Mowing is a less critical application than snow blowing, and OP does not appear to be snow blowing, which is good. The snow blowing often has more reversing. If you get blizzard conditions, then your primary blower needs to be reliable. Neighbors can bail you out, but if you needed to split the case in winter, etc, that could really drag on.

    I wonder if the previous owner was using the tractor to pull stumps or something? It'd be nice if there was a FAQ for this tractor, things to watch out for and not let get too far gone. It's a great tractor. Rides nice. I've read a bit about folks doing a motor conversion to Honda power. Kinda wonder about that.

    This thread has me wondering how the axles are in my tractor.

    Leave a comment:


  • Doozer
    replied
    Originally posted by true temper View Post

    Just curious why don’t you think it would be a good repair?

    Originally posted by nc5a View Post

    I've used Devcon before and would do so again in the right application but not in this case. It just seems like wrong type of fix.



    The compressive strength of epoxy is 1/10th that of steel.
    What makes you think if the original steel failed that "better living through chemistry" is going to work.

    -Doozer


    Leave a comment:


  • JoeLee
    replied
    Originally posted by nc5a View Post

    The copper key is used to keep the woodruff key slot in the axle free from weld. After welding and dressing the keyway a new proper woodruff key will be installed.
    OK, I must have missed that somewhere in all these posts.

    JL.................

    Leave a comment:


  • true temper
    replied
    Originally posted by nc5a View Post

    I've used Devcon before and would do so again in the right application but not in this case. It just seems like wrong type of fix.
    Just curious why don’t you think it would be a good repair?

    Leave a comment:


  • nc5a
    replied
    Originally posted by Glug View Post
    I have that same tractor and use it for mowing, fairly heavy snow blowing and leaf collection.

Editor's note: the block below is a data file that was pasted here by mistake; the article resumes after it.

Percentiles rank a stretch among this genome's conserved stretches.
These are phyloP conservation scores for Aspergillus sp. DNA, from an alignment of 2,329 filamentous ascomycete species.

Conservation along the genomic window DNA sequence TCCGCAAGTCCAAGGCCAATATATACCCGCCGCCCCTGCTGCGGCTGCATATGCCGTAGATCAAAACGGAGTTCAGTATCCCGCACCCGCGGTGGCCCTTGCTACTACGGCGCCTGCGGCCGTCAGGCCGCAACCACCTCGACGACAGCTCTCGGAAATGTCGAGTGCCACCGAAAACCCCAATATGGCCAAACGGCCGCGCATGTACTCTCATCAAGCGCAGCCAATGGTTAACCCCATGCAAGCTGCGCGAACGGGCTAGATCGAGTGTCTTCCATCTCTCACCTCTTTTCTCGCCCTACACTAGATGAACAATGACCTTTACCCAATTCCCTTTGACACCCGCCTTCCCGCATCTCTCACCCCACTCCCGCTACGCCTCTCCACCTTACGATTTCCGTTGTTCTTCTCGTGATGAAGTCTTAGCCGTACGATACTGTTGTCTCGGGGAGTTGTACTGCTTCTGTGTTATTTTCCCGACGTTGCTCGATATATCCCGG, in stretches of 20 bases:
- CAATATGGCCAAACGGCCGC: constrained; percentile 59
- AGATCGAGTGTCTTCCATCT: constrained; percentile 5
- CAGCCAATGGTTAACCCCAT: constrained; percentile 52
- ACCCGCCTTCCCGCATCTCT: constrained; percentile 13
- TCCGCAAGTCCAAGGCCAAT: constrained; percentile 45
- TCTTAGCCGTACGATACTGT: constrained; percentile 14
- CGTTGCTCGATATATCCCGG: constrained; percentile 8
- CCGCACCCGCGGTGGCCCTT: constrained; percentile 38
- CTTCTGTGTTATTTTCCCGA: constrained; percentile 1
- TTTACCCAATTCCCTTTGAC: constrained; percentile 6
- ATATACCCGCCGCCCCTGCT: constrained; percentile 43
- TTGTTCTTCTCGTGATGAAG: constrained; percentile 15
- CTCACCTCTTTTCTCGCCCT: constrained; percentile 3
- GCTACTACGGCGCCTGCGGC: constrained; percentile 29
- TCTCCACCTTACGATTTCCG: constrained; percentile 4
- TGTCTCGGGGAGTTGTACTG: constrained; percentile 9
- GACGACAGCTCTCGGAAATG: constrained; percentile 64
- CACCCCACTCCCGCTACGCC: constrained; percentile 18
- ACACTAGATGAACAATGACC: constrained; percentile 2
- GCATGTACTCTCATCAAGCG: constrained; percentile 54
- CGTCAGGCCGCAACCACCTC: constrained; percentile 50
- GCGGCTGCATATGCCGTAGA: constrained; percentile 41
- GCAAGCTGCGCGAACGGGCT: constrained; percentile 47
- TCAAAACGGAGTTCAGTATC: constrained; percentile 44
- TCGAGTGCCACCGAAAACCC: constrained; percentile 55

I wonder if you should figure out the engine issues before you spend much time finding alternate ways to repair the axles in situ? Engine might be coming out anyway... Also, the status of the PTO is another critical decision point that could have you opening it up.

    How are your clutches and the pressure plates? Those plates cannot be removed without opening the trans. They can be smoothed in place, as I had to do last year.
    You've got a valid point with regarding the engine. However, it has good compression decent spark, turns freely with the plugs out and in general looks and feels like a serviceable engine. The PTO clutch may be a different story, time will tell. Truth is there are several issues that could require me to split the case. I suspect ignition timing as the failure to start culprit.

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  • nc5a
    replied
    Originally posted by true temper View Post
    If it were mine I would rough it up and glue it together with Devcon plastic steel. I have fixed many things like this. If you need to take it apart heat it up and it will be free.
    I've used Devcon before and would do so again in the right application but not in this case. It just seems like wrong type of fix.

    Leave a comment:


  • nc5a
    replied
    Originally posted by mikegt4 View Post
    nc5a, you probably know this but just in case that you don't, Gravely forums:
    https://www.facebook.com/groups/557287524284106/
    https://www.mytractorforum.com/forums/gravely.24/
    Mike thanks for the links. I did not know about them. At one time I was a member of the yahoo gravely group but there wasn't much action there in my opinion so I left.

    Ron

    Leave a comment:


  • nc5a
    replied
    Originally posted by JoeLee View Post
    How do you expect this soft copper key to hold?

    JL.....


    The copper key is used to keep the woodruff key slot in the axle free from weld. After welding and dressing the keyway a new proper woodruff key will be installed.

    Leave a comment:


  • lynnl
    replied
    Originally posted by JoeLee View Post
    How do you expect this soft copper key to hold?

    JL.....


    That was my first thought too, but I think the copper is just there to save the space or void within the weld for a new steel key. i.e. the weld doesn't stick to the copper.

    Leave a comment:


  • JoeLee
    replied
    Originally posted by nc5a View Post
    Okay guys, copper woodruff key it is. Many thanks for what appears to be reasonable repair solution. I'll post photos of the process for your enjoyment.

    Ron
    How do you expect this soft copper key to hold?

    JL.....



    Leave a comment:


  • mikegt4
    replied
    nc5a, you probably know this but just in case that you don't, Gravely forums:
    https://www.facebook.com/groups/557287524284106/
    https://www.mytractorforum.com/forums/gravely.24/

    Leave a comment: